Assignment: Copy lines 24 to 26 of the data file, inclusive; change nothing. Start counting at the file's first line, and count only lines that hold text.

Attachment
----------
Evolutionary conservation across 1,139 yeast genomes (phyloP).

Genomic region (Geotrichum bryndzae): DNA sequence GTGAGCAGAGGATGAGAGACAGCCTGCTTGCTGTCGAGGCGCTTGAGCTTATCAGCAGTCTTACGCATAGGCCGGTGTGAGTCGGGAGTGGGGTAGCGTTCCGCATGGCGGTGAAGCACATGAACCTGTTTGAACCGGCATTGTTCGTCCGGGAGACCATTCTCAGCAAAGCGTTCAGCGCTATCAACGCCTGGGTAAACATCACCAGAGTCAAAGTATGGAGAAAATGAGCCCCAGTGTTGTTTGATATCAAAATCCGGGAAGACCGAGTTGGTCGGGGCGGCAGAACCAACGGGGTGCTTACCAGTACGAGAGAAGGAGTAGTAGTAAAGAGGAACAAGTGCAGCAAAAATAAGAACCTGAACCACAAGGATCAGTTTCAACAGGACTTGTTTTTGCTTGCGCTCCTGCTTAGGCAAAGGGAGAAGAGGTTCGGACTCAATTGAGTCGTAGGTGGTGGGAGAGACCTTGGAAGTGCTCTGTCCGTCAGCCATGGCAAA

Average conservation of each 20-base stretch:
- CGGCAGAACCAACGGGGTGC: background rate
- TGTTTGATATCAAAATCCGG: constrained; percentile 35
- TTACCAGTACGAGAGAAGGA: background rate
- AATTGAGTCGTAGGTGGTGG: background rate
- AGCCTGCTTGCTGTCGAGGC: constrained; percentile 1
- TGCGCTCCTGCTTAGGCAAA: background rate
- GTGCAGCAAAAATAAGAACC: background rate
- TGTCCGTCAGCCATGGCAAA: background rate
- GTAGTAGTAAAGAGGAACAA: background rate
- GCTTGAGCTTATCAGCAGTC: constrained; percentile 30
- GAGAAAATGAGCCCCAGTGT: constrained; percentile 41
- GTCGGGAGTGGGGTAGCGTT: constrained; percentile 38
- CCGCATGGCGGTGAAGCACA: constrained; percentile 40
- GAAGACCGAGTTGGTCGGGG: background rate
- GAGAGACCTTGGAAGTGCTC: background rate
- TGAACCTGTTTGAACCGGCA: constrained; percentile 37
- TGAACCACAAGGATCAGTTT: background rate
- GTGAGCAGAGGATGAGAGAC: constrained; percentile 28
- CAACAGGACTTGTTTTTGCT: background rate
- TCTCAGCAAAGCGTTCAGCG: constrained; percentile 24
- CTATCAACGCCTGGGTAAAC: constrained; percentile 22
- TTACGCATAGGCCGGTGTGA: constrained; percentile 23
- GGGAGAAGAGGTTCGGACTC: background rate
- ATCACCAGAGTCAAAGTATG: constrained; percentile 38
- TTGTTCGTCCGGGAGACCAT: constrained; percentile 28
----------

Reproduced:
- CTATCAACGCCTGGGTAAAC: constrained; percentile 22
- TTACGCATAGGCCGGTGTGA: constrained; percentile 23
- GGGAGAAGAGGTTCGGACTC: background rate